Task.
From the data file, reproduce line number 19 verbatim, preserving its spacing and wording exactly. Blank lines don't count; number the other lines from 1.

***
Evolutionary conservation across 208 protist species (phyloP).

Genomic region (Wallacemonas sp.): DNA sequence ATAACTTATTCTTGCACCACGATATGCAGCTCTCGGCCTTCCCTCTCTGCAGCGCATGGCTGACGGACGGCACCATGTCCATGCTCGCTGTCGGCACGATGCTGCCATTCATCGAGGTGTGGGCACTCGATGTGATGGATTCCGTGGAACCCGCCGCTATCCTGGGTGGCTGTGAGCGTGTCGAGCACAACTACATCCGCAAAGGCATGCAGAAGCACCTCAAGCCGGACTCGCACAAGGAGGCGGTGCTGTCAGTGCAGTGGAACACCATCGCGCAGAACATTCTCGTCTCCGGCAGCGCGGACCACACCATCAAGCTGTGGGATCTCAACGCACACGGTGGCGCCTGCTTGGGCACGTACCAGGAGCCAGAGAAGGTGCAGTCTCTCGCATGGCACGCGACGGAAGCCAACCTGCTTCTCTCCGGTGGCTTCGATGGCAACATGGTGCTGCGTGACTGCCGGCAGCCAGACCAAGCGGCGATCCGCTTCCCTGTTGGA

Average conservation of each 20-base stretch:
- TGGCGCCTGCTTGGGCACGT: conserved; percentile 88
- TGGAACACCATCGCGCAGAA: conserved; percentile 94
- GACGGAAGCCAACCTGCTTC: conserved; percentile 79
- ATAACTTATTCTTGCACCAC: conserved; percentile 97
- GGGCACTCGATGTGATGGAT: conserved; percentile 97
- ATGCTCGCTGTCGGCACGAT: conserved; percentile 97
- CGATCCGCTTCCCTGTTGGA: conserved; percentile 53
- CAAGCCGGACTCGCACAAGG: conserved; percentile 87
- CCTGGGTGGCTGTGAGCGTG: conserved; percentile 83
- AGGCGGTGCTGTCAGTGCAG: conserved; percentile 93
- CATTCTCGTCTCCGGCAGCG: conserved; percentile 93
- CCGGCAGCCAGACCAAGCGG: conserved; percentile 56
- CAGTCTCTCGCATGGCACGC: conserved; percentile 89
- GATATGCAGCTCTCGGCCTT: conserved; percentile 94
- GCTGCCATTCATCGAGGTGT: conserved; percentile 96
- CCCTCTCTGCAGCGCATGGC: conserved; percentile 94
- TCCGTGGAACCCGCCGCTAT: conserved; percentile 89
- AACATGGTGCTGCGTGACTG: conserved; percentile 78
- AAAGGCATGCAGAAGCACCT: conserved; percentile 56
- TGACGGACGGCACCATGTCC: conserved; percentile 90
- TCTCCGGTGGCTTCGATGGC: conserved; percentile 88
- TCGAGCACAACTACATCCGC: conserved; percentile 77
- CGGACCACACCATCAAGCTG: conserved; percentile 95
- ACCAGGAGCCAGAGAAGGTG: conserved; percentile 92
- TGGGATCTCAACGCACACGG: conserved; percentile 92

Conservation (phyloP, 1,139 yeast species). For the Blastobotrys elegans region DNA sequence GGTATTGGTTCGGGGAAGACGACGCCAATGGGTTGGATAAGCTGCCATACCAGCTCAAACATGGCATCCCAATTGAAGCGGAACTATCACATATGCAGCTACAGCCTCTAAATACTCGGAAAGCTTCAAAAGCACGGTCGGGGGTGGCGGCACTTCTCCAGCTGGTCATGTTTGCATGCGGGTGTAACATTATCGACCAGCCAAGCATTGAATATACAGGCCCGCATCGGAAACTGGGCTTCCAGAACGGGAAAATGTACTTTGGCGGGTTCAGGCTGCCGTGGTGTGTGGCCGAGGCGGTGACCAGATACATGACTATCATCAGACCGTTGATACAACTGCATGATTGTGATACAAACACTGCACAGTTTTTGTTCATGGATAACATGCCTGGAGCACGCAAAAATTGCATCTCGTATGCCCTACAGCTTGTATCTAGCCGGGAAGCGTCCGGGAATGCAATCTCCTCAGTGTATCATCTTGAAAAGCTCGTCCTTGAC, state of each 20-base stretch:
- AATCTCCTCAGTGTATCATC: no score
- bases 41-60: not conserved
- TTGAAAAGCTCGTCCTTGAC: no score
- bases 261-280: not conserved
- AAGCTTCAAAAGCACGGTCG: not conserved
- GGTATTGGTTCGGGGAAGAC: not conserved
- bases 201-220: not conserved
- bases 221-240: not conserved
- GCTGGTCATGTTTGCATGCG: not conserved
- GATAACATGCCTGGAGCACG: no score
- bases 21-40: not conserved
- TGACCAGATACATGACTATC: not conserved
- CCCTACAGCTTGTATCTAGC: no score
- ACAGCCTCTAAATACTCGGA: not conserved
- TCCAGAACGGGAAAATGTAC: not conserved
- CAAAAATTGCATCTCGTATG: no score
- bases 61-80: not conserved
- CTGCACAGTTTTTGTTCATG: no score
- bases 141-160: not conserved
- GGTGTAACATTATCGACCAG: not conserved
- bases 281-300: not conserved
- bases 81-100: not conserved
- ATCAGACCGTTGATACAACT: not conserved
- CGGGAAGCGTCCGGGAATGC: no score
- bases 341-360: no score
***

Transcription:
- CCCTCTCTGCAGCGCATGGC: conserved; percentile 94